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Netflix share price down, announces partnership with SoftBank in Japan

Netflix Inc, the world’s largest video streaming provider, announced on Monday a tie-up with SoftBank Group Corp ahead of the US companys launch in Japan next week.

Under the partnership, SoftBank will be selling Netflix subscriptions in the Asian country through its retail network, helping expand Netflixs subscriber base which as of the second quarter amounted to 65.6 million viewers in over 50 countries. And although the US company will also accept subscriptions online, advertising its streaming service via a partnership with SoftBank is expected to help the newcomer better position itself in the Japanese market amid competition from local services.

SoftBank, which operates one of Japans largest mobile carriers, said the tie-up will allow viewers to subscribe to Netflix at its stores and pay subscriptions fees from their monthly phone bills without having to fill out any additional payment information.

Netflixs launch in Japan is part of a global expansion, which it plans to complete by the end of next year. With nearly 36 million broadband homes, Japan is one of the largest markets outside of the US that the company has entered. Starting September 2nd, Japanese Internet users will be able to subscribe to Netflix and watch popular movies and TV shows in high-definition under a basic, standard or premium subscription plan, priced at ¥650 (about $5.40), ¥950 and ¥1 450 per month, respectively.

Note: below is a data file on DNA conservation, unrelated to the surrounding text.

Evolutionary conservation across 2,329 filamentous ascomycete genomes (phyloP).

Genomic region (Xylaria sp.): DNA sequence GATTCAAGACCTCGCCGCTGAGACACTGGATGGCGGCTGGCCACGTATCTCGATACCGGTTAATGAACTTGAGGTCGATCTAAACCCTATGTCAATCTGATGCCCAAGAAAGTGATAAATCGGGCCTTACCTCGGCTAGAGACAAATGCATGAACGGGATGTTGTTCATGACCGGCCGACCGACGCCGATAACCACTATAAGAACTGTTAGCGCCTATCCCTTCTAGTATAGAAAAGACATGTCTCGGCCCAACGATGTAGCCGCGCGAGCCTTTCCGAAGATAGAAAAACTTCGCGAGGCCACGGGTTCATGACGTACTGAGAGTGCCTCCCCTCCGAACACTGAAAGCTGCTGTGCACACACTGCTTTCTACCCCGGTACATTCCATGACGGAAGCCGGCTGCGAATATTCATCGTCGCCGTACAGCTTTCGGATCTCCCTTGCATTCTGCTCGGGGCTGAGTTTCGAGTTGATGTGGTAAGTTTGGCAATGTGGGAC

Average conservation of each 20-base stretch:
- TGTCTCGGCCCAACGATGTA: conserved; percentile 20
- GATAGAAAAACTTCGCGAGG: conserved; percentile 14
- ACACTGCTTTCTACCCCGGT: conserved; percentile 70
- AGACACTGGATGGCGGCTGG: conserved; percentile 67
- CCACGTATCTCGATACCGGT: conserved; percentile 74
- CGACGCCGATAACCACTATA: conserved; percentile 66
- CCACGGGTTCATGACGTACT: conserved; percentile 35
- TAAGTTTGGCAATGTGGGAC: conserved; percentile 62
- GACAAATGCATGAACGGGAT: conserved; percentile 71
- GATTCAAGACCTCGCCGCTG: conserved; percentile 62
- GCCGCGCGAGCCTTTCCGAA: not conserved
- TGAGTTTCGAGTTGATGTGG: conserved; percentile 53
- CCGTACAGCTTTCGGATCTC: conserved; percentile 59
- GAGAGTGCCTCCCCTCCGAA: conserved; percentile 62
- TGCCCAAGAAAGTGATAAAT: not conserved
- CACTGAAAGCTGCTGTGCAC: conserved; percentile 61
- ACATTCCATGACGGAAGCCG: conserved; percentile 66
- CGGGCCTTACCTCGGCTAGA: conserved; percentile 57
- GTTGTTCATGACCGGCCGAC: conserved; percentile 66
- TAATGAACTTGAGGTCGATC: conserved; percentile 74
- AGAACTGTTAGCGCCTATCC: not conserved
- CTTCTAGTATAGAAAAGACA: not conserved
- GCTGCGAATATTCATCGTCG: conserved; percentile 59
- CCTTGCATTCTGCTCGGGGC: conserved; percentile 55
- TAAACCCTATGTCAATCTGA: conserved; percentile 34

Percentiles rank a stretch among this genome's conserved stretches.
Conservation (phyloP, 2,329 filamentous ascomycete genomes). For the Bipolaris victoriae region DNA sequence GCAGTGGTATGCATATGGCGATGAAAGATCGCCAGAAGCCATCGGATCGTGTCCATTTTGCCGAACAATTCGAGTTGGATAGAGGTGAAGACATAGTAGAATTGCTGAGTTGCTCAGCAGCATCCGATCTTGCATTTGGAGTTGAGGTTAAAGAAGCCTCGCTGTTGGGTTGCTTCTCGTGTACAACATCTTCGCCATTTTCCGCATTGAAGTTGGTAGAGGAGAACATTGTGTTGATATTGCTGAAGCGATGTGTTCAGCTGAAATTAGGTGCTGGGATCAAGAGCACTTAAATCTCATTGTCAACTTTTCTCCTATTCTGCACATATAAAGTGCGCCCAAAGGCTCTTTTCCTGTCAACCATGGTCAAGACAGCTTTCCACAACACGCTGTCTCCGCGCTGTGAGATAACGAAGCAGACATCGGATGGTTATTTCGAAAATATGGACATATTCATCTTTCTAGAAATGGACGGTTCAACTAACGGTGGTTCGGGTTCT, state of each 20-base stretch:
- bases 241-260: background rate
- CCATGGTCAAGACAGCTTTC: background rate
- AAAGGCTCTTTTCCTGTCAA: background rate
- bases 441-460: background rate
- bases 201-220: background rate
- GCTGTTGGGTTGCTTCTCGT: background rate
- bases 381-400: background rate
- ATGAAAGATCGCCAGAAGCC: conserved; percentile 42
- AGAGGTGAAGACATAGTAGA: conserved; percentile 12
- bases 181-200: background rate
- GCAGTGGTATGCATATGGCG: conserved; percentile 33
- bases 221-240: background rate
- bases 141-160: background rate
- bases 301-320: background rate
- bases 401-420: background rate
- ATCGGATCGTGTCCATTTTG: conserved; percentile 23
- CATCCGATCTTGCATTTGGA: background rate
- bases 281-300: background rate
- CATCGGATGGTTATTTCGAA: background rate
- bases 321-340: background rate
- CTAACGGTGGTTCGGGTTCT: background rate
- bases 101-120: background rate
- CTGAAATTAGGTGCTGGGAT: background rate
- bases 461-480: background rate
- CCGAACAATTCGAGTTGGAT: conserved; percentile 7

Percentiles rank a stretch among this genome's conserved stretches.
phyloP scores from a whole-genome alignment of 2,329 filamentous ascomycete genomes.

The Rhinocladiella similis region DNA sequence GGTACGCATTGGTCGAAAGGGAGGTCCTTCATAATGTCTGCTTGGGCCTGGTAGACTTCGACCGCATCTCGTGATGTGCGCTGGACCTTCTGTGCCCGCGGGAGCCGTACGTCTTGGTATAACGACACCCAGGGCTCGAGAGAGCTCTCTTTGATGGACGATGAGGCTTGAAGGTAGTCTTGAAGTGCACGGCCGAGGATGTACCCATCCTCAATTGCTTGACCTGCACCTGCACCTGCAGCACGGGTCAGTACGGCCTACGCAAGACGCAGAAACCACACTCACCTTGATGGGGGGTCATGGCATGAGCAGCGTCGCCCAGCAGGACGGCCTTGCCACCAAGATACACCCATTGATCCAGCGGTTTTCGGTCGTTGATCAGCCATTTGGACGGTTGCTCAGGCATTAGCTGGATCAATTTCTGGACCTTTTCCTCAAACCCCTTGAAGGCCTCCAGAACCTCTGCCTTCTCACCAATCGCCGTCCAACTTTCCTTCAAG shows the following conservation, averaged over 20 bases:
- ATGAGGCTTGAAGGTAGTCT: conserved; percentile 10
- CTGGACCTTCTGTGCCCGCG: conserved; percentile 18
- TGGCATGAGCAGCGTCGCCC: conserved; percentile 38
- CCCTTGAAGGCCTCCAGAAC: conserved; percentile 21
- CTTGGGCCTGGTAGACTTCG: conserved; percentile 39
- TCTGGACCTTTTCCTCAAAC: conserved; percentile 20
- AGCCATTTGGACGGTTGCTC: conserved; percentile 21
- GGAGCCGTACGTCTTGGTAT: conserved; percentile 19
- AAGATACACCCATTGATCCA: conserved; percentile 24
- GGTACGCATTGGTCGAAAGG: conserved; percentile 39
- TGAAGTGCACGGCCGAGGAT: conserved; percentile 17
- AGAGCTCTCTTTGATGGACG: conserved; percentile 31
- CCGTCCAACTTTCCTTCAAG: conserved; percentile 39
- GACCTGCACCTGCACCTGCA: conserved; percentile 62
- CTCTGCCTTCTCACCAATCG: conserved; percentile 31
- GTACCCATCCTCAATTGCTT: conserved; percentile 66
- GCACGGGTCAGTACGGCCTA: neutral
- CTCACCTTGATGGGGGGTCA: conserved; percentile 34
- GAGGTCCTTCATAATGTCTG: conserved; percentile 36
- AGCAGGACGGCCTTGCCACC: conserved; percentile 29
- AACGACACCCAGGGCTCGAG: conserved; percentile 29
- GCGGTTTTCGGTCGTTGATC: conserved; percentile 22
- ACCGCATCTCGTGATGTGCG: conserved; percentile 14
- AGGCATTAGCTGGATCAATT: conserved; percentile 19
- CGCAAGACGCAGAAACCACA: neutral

Netflix will compete, among others, with Hulu’s Japan business, which it sold to Nippon Television Holdings Inc in February 2014. Hulu is creating original content and has about 1 million subscribers as of March, each paying a monthly fee of about 933 yen, while SoftBank rival NTT Docomo Inc offers a video streaming service called dTV that provides access to content for 500 yen a month.

SoftBank already operates its own streaming service called Uula, with a subscriber base of 1.57 million users paying 467 yen a month, which it says will continue to run, but with more focus now falling on Netflix.

SoftBank Group President Ken Miyauchi said that SoftBank might jointly create content with Netflix, but details were still unclear. Well-known for creating original content, Netflix announced in June it has teamed up with Fuji Media Holdings Inc to produce a teenage drama called “Terrace House” for its debut in Japan, the first time the US firm enters a new market with local content.

Asked about SoftBanks benefits from the partnership with the US company, Mr. Miyauchi did not provide any specific details and only said that the two sides have come up with a “win-win” scenario.

Shares of both SoftBank Group Corp and Netflix Inc tumbled on Friday and Monday amid a broad stock market decline. SoftBank settled 3.07% lower at 7 136 yen on Monday in Tokyo, marking a year-on-year drop of 3.02%. Netflix plunged 7.58% on Friday on the NASDAQ to $103.96 and fell 3.92% to $99.88 by 09:41 GMT in pre-market trading on Monday. Shares of the US company were up 54.16% on an annual basis as of Fridays close.

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